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Thursday, May 14, 2015
KEOL New Music: REVOLT REVOLT, Wild Unraveling
By KEOL Staff
Boise’s Revolt Revolt mixes healthy doses of ‘60’s-style garage rock, hard rock, noise, opera and space/psychedelic rock to create a unique experience for the listener. Their latest EP release, Wild Unraveling, is a creative collaboration between group founder, guitarist and vocalist Chris Bock, drummer Ben Wieland, guitarist Mike Muir and bassist Jake Fredrickson.
“Catch the Light” offers sounds like some late ‘60’s or early ‘70’s experimentation by artists such as David Bowie and The Velvet Underground. Subdued lyrics by Bock and spacey guitar riffs from guest musician Doug Martsch of Built to Spill meld beautifully with the rhythm created by Wieland and Fredrickson.
“Wilderness” offers a funky, Red Chili Peppers-like undertone that leads to some guitar work and a sound reminiscent of 1969 Jimi Hendrix.
Guest musician Todd Dunnigan, a bandmate of Martsch, adds background organ work to “Hold on Let’s Go” that teeters on the edge of gospel and something Al Kooper may have played on a Bob Dylan tune in the ‘60’s. The sound will bring older listeners back to a time when rock music wasn’t simply a couple of guitarists and a drummer, but a wall of sound that often included piano or an organ as well. The quiet of the song is interrupted, quite nicely however, by some stellar guitar work by Bock, Muir and Martsch.
Sounding musically more like something from the 1990’s, “Every Day Youth” adds several voice-overs early in the track before any vocals begin. Mid-way through the song, the band switches up the tempo and delivers a heavier sound with pounding percussion and staccato lead guitar. The track doesn’t end so much as it blends into the final song on the EP, “Never Fade.”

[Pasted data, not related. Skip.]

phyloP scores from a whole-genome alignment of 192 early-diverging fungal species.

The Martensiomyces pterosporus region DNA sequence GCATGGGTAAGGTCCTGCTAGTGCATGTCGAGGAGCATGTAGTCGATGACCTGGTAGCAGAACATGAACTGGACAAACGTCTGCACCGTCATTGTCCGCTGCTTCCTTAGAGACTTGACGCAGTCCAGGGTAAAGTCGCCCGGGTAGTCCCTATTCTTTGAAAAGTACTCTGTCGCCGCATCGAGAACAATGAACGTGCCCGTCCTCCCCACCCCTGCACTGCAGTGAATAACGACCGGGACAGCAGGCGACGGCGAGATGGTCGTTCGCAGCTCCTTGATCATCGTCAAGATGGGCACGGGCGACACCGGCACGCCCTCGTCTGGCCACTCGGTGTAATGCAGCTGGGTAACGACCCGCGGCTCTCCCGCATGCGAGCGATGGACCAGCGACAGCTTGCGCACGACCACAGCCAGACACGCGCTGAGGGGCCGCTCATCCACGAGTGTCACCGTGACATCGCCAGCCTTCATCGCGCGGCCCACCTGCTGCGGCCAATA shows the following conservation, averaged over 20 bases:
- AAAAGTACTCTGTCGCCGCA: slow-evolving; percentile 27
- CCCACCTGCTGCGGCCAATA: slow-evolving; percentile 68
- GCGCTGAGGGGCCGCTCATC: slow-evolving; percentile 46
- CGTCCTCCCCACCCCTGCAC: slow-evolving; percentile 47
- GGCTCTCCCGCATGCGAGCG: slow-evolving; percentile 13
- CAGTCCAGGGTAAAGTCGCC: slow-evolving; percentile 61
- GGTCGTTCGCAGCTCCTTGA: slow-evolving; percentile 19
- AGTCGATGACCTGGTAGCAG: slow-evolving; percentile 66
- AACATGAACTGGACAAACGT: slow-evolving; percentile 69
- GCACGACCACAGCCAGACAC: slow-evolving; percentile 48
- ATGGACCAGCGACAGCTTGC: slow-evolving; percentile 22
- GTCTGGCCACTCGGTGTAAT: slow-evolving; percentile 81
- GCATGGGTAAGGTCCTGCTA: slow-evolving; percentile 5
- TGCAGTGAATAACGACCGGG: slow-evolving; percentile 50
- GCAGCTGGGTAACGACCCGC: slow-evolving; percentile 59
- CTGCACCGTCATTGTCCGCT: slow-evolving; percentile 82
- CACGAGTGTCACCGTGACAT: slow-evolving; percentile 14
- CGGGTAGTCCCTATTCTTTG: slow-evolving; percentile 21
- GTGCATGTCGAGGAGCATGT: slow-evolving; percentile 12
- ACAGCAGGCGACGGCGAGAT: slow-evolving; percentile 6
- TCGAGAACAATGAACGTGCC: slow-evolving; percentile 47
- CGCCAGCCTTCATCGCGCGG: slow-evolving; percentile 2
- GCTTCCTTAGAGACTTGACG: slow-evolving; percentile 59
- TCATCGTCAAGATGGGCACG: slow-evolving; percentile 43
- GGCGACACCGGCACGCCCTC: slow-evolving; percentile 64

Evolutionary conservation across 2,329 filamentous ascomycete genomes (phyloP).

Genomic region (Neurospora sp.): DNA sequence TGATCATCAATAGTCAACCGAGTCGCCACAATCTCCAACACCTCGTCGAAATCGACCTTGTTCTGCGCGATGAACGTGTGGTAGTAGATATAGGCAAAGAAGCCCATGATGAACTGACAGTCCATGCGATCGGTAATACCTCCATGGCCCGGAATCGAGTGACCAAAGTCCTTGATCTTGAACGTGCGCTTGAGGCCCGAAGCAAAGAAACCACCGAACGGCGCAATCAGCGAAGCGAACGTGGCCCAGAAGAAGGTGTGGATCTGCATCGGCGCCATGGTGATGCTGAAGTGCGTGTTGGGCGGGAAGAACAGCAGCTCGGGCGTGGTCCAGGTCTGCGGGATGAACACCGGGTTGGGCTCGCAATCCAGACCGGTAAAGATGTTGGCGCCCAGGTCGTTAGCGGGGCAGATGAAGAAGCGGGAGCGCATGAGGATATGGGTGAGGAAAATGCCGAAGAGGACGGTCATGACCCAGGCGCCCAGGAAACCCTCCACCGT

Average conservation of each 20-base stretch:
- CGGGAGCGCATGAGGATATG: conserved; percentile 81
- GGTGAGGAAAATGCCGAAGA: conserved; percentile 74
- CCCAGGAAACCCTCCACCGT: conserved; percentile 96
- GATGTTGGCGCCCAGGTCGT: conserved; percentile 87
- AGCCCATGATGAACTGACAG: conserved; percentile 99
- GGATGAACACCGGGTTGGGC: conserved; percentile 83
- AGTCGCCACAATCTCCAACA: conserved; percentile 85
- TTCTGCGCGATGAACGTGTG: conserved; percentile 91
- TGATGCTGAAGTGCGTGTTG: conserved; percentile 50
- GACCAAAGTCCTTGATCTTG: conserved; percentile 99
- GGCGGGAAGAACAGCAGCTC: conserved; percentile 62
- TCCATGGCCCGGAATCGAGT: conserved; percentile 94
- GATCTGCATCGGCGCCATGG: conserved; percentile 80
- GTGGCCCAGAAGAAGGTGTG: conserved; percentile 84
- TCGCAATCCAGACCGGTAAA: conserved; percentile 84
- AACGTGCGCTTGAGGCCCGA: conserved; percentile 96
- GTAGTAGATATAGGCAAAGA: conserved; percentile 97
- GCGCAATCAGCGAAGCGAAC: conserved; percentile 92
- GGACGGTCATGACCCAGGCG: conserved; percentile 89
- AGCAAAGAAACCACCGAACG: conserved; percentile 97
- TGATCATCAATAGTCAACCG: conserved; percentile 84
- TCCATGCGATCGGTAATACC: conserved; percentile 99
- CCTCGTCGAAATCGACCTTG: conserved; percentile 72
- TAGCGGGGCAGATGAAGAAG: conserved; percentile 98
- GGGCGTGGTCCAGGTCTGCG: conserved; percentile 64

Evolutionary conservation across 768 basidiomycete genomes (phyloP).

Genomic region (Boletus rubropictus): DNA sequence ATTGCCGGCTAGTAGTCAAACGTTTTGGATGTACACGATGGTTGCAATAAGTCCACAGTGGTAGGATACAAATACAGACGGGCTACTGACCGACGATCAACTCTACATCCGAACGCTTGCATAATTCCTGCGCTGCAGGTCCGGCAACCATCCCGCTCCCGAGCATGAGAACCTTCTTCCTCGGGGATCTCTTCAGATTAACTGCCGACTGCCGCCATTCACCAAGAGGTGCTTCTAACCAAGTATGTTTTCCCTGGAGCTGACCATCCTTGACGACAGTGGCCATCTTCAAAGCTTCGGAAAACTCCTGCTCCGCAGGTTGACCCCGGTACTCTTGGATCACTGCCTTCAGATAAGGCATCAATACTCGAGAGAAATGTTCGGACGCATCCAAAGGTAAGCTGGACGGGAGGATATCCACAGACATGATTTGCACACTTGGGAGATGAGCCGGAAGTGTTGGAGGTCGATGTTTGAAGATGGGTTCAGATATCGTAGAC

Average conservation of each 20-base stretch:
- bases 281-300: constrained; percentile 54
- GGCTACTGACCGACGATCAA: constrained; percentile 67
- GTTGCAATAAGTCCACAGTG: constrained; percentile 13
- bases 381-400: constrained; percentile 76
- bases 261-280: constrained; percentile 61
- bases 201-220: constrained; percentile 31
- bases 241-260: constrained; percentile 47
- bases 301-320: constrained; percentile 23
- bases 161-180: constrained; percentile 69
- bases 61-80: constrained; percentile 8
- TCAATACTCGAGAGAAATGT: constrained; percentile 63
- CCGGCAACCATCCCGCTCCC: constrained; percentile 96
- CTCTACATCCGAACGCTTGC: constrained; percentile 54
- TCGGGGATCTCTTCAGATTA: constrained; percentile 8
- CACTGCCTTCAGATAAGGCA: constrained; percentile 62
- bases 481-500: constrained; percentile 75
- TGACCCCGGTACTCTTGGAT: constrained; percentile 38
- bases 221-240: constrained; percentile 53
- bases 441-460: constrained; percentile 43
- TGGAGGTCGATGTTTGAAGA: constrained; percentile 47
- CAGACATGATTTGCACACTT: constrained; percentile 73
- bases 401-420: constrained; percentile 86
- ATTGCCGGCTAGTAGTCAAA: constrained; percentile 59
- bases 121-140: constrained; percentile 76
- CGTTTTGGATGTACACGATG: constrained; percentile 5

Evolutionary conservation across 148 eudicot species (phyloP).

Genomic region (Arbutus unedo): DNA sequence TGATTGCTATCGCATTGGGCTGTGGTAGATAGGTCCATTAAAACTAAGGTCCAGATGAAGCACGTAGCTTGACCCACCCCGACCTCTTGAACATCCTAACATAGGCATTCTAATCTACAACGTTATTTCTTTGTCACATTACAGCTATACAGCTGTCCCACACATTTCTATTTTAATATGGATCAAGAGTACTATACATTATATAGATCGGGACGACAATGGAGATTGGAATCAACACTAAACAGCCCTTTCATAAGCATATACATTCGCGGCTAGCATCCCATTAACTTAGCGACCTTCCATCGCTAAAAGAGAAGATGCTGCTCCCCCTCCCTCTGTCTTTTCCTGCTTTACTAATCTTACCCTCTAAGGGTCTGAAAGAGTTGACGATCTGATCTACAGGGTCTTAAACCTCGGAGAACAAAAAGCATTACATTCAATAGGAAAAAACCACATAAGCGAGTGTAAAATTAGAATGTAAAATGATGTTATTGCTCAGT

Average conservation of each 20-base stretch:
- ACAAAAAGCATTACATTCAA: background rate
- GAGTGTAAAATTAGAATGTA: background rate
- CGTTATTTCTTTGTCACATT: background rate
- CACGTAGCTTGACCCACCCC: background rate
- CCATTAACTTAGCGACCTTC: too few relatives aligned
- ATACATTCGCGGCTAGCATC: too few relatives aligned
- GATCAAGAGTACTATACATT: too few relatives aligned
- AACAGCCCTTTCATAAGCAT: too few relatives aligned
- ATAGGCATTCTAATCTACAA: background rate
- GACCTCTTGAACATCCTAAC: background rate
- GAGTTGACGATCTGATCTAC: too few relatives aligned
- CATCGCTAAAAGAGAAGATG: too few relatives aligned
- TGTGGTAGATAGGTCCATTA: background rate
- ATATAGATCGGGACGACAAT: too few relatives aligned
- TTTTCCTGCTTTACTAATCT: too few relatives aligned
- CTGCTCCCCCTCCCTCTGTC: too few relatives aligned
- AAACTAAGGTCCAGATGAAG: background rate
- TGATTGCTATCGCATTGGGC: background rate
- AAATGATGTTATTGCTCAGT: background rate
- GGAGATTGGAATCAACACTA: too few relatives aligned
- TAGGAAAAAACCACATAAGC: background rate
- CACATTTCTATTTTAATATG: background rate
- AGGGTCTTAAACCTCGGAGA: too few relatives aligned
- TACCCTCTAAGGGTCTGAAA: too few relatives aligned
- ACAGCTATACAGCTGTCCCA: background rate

The band ends with something that might be a cross between Pink Floyd, The Smashing Pumpkins and Alan Parson Project. The sound is full and loud and constant, yet holds a beauty deep within in the form of guest singer Emma Doupe’s operatic vocals. Think “Great Gig in the Sky” plus “Welcome to the Machine” with a splash of “Tonight, Tonight” and a sprinkling of “I, Robot.” Don’t be confused by the silence mid-song; there is more to come before it’s all over.
The lyrics and vocal work throughout the EP add the perfect counterbalance to the often loud and disjointed guitar solos of Bock and crashing cymbals of Wieland. The sound, even when it includes some of the industrial noise elements, is not overly intrusive to the listener. In fact, much of it has an underlying calming effect.
Revolt Revolt plays Jefferson Street Depot on May 23. Visit them online at www.revoltrevolt.com or find them on Facebook.